I have just published a new short article.

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This is an extract of an article published in QED: A Journal in GLBTQWorldmaking 4.1 (2017) p189-197.  

FROM:

Tony Adams and Derek Bolen eds
‘Queer Auto/ethnographies” Forum for
QED: A Journal in GLBTQ Worldmaking.

A Story of My Stories

Over the years I have told many sexual stories. It started with having to grapple with these issues at a young age as I dealt with my own (now very traditional) coming out story, back in the late 50s and 60s: a time when being queer was shrouded in stigma, secrecy, shame and sickness. Not to mention illegality. A little later, as I went to graduate college, I turned to asking the more research-oriented questions of how to get others to tell their sexual stories. I interviewed other gay people initially – on their relationships, their communities and their coming out as the law was changing in England. As I became more politically aware through the early GLF movement, I was challenged to think about the conditions under which people get a voice and how are they silenced. What can be said and what cannot be said? By the late 1970s I had taken an academic life route into a much wider funded program of research into sexual diversities, which eventually broadened into an even wider concern: what are the social conditions under which different kinds of stories can be negotiated and get told? And all the time I had a nagging doubt: about the complexities, multiplicities, contingencies of what people say about their lives, as I moved into the even grander questions of epistemology and ontology. What indeed is a life, can it indeed ever be told, what is the status of what someone says about their life? In all this, I was never alone: I joined a vast conversation on all such matters and the chorus grew almost deafening. And now, as I enter the later stages of an ageing – and ultimately dying – life, the autobiographical puzzles of generation and time, illness and death are becoming ever more prominent and pervasive. The questions for life story tellings keep rolling on.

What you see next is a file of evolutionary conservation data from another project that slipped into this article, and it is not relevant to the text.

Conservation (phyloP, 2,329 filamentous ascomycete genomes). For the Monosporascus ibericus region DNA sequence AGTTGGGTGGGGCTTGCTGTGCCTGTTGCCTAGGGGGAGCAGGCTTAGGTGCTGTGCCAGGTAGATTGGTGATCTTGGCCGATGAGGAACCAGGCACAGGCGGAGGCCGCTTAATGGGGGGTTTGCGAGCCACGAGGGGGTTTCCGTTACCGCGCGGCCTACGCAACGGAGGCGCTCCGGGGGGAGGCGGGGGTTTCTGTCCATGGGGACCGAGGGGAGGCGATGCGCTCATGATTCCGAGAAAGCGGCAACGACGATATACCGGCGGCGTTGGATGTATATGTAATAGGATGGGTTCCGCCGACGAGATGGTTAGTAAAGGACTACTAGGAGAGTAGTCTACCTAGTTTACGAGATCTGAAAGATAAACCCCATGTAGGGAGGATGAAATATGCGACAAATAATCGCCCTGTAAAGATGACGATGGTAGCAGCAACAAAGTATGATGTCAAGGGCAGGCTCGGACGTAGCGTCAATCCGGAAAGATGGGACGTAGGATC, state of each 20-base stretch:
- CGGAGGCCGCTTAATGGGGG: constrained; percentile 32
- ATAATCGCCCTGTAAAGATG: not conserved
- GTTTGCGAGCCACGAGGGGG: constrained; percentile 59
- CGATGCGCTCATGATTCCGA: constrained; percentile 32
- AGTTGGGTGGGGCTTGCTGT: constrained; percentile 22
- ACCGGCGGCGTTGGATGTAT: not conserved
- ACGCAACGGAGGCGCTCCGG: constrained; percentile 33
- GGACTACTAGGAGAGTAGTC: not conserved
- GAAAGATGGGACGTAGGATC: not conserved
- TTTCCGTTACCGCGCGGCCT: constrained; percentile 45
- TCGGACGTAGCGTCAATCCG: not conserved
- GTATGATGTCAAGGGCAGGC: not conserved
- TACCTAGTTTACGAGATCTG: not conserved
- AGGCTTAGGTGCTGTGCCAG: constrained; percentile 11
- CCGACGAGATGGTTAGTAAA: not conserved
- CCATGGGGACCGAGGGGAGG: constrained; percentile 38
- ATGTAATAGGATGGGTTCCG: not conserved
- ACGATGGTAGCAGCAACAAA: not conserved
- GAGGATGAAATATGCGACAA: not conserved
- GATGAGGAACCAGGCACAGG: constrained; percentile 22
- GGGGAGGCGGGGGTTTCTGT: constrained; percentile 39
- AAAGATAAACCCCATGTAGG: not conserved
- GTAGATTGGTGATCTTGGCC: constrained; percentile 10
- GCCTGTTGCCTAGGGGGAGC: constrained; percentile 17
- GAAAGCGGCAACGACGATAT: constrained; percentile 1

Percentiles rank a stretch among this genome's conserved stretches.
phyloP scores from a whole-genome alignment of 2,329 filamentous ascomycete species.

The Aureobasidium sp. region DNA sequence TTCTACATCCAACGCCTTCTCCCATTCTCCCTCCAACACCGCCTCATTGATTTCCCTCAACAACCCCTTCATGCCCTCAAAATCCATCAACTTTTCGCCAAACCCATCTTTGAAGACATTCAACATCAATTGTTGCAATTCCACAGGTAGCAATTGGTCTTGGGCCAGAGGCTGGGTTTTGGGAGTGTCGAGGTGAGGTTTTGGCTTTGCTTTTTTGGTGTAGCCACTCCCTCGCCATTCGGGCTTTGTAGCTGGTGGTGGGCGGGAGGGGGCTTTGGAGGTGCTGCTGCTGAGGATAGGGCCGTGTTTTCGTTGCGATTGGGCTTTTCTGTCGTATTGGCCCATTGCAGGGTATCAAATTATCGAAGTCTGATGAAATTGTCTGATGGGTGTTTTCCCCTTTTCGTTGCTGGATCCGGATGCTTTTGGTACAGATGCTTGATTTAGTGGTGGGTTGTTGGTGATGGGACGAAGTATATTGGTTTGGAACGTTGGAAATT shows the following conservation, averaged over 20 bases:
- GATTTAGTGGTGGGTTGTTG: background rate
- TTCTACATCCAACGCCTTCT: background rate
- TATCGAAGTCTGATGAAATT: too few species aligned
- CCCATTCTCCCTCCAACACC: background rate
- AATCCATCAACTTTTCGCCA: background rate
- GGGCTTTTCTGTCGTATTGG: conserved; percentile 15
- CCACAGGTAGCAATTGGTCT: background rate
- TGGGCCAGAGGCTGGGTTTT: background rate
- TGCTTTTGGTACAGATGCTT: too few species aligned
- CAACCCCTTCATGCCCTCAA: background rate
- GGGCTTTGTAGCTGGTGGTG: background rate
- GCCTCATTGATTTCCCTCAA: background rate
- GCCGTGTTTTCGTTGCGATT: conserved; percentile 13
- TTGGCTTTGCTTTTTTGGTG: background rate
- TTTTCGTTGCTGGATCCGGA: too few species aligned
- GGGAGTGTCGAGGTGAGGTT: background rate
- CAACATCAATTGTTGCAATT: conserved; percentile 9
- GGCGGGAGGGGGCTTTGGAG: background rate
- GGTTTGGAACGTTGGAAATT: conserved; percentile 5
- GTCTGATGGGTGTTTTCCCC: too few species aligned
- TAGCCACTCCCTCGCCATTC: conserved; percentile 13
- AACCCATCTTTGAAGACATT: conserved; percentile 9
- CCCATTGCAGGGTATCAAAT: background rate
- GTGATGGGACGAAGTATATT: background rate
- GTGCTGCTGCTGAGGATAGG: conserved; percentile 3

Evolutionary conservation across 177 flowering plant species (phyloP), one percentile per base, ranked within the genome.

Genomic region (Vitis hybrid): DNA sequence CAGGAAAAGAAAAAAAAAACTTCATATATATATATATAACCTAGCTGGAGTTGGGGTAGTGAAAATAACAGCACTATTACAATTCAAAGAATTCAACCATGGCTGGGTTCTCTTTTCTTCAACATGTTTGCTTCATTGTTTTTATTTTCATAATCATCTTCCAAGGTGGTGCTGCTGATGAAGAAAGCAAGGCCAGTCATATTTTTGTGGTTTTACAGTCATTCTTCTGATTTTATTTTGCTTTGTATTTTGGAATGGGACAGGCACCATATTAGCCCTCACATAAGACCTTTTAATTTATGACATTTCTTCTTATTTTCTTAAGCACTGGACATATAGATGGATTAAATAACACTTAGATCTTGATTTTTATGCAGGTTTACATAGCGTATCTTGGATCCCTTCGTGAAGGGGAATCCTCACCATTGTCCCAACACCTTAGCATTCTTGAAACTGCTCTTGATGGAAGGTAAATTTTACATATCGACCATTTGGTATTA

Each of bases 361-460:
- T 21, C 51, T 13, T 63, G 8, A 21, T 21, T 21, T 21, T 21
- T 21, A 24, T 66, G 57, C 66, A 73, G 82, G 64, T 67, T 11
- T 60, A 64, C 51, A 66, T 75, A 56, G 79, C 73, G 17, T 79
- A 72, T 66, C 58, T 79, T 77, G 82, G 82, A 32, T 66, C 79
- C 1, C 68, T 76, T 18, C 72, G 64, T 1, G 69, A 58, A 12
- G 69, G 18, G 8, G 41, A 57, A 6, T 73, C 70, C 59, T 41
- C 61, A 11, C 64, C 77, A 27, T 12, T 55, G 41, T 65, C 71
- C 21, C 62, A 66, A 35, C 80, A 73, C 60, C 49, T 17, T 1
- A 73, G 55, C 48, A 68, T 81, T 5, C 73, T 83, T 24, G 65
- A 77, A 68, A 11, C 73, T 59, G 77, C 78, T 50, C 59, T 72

As I became more involved with these stories, so I was also becoming increasingly aware of their problems: of the fragility of storytelling. I have known, almost from the start, way back in the 1970s, that there can never ever be any simple or straight telling. Call this queer if you like. This has also raised a serious doubt about the entire nature of a social science enterprise that seems to rely, overwhelmingly, on people giving information about their lives to interviewers: material which is always and inextricably, indelibly, inevitably problematic. There simply are no ‘pure’ stories to be told. I balk at the current trend for Big Data that bypasses even the most elementary problems of humanistic story telling data.

I learnt all this in my earliest work as I followed the well-known research rules for interviewing people and gathering data. I wrote a few early papers based on the stories told to me. But I was not really satisfied with this, even from the start. And so my thesis became more theoretical, cutting a lot of the basic data out. Then, following the usual career path, I needed to get a grant and do ‘real post doc research’. And this I also duly did; gathering a great deal of data on a wide range of the sexually different. I did this side by side with settling into my new university, which was to be my home for the next thirty years. But the research was messy, chaotic, and served as an apprenticeship in doubting. It led me to find the data I had gathered as deeply worrying. What kind of truth was I getting at here? Audiences were certainly more interested in the stories I had than any abstractions, but all the time I was wondering about just what was the status of these stories, including my own. I started to talk more and more about the methods of research, leading me to the writing of Documents of Life 1 in the late 1970s. Ethics and reflexivity became key issues.

Moving on and looking back I can see I have always been writing on the edge of the autobiographical. Involvement in social research always impinges on your life…..

to continue CLICK HERE

About kenplummer

For over 40 years I worried about things sociological; now I have time to stand and stare.

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